Teaching Evidence Law in a Trial Advocacy Context
Professor Steven Friedland of Elon University School of Law uses a problem-based teaching method to guide his required, upper-level Evidence Law course. Drawing upon his trial experience as a prosecutor, Friedland's course is conducted as a form of “applied trial advocacy,” as opposed to the more traditional “case review” method.
In using the trial context to teach students the law of evidence, Professor Friedland engages his students through group strategizing and problem solving, direct- and cross-examination exercises, the examination of expert witnesses, laying foundations for exhibits, hearsay statements, and other rules, and a final trial at the end of the semester. Relaying the learning objectives in real-world contexts helps students relate better to the content, both immediately and in the long-term, and provides opportunity for meaningful feedback. Friedman tracks student progress through a series of problem and answer assignments, non-graded pop quizzes, the review of evidence bar exam questions, a mock trial or observation of a real trial proceeding requirement, and a final examination.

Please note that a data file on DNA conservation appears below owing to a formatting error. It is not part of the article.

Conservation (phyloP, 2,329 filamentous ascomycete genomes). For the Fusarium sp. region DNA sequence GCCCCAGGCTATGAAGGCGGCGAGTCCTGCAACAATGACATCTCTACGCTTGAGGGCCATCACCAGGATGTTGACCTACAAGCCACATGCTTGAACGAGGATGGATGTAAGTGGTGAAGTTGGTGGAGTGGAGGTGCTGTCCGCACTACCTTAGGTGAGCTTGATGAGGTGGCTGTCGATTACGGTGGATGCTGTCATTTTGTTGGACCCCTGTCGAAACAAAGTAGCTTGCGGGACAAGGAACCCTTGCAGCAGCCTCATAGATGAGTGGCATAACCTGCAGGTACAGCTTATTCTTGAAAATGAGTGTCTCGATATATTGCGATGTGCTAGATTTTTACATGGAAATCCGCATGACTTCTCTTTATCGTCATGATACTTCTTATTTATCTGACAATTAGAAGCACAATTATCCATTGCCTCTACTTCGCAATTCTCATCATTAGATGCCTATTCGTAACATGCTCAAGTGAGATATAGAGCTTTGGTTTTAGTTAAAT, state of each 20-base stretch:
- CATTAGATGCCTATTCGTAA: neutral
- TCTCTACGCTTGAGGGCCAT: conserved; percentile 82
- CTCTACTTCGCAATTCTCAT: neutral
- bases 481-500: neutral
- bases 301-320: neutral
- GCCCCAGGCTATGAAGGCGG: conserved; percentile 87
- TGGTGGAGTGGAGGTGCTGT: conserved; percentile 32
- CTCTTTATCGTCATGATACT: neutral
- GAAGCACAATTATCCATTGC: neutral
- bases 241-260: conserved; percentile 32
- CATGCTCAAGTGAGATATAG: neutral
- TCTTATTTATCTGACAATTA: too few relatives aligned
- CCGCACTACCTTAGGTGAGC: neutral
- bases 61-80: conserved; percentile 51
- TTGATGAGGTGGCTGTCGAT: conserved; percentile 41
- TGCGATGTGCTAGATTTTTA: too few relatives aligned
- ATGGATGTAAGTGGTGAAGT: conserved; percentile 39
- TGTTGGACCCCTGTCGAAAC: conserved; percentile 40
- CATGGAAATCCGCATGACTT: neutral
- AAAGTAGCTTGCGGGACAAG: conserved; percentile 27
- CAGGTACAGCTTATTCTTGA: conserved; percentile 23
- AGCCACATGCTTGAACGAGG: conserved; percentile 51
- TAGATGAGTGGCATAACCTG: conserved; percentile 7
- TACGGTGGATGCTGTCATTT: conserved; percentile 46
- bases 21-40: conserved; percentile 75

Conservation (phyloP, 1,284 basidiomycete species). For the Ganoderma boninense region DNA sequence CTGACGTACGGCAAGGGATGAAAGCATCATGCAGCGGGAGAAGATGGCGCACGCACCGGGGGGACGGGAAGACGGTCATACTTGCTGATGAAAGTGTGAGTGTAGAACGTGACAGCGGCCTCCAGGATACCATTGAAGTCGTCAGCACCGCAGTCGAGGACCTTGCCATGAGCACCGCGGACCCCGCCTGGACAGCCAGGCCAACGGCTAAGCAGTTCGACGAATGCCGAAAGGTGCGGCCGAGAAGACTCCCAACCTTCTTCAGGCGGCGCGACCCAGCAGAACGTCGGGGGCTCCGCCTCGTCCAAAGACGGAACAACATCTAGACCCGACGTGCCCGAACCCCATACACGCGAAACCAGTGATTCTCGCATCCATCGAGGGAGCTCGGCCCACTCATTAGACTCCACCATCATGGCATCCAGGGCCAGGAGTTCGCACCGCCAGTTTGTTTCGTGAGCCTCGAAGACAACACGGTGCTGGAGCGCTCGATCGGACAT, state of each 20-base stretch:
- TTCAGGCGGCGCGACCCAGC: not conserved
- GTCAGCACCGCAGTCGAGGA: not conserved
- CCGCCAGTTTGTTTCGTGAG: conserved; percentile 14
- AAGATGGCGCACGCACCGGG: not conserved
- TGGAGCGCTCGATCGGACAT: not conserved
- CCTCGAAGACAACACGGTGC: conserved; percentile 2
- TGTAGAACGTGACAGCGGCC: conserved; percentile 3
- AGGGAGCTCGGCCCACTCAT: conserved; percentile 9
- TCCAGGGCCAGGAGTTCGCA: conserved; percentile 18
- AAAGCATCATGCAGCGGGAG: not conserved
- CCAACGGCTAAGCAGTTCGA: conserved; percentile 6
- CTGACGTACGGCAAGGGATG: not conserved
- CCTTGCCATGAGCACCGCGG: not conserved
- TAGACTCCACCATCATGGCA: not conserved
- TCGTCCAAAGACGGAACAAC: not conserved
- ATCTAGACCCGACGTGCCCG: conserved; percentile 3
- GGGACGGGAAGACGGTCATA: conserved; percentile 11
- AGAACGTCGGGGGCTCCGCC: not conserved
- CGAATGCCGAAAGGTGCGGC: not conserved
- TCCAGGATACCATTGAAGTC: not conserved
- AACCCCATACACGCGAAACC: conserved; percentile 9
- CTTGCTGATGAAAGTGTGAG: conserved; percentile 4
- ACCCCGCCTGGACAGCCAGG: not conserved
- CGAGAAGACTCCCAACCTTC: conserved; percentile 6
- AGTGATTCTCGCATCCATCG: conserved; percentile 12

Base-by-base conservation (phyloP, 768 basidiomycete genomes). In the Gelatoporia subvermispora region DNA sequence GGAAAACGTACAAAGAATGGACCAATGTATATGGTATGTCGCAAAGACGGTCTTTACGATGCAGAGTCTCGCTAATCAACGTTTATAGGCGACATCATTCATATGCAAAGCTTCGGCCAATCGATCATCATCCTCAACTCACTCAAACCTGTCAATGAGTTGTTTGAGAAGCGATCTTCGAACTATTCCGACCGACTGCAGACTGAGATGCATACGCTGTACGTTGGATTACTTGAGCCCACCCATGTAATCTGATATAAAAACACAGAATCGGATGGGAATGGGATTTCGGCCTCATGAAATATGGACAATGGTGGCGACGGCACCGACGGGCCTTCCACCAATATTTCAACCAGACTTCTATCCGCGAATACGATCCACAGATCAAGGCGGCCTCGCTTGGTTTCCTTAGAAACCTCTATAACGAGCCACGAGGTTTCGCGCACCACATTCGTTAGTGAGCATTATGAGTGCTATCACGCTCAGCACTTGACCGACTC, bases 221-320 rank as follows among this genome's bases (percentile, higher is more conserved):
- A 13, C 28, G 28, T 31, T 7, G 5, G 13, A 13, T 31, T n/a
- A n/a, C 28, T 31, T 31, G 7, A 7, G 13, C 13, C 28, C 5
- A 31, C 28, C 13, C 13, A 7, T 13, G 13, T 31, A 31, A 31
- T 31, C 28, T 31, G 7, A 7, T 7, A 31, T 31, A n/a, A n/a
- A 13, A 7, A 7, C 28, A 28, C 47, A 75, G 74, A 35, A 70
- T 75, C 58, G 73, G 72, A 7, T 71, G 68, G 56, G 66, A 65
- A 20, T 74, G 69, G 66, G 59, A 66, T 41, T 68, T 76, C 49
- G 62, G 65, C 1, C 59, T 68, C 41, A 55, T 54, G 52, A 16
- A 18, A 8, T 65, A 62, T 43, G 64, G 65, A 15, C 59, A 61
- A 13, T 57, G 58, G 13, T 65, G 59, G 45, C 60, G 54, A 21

Overall, the Friedland charts a course that guides this students through all three of the Carnegie apprenticeships, integrating cognitive learning with hands-on, “learning-by-doing” experience, and the formation of a professional identity. Through this innovative approach, Friedland hopes to accomplish four learning goals for students:
- Be able to use the Rules of Evidence
- Apply the rules clearly and concisely in writing
- Recognize and become familiar with lawyering roles and relationships
- Be able to engage in competent statutory construction
Legal education should engage, challenge, and prepare students for a life-long career, not just the first day of law practice. As an instructor, I really serve as a guide, helping students in a dynamic collaboration to go as far as possible toward expanding their skill sets and values, not just the pizza delivery of a body of information. As William Butler Yeats once said, 'Education is not the filling of a pail, but the lighting of a fire.'
And, this innovative approach to teaching will likely continue to grow support at Elon, which just announced that Luke Bierman will be taking the helm as dean of the law school, effective June 1 of this year. Bierman is an Educating Tomorrow's Lawyers Advisory Committee member and Associate Dean for Experiential Education at Northeastern University School of Law, an ETL Consortium School.
The full Evidence Law course portfolio is available online, including teaching objectives and outcomes, application tools, videos, course materials, and student work.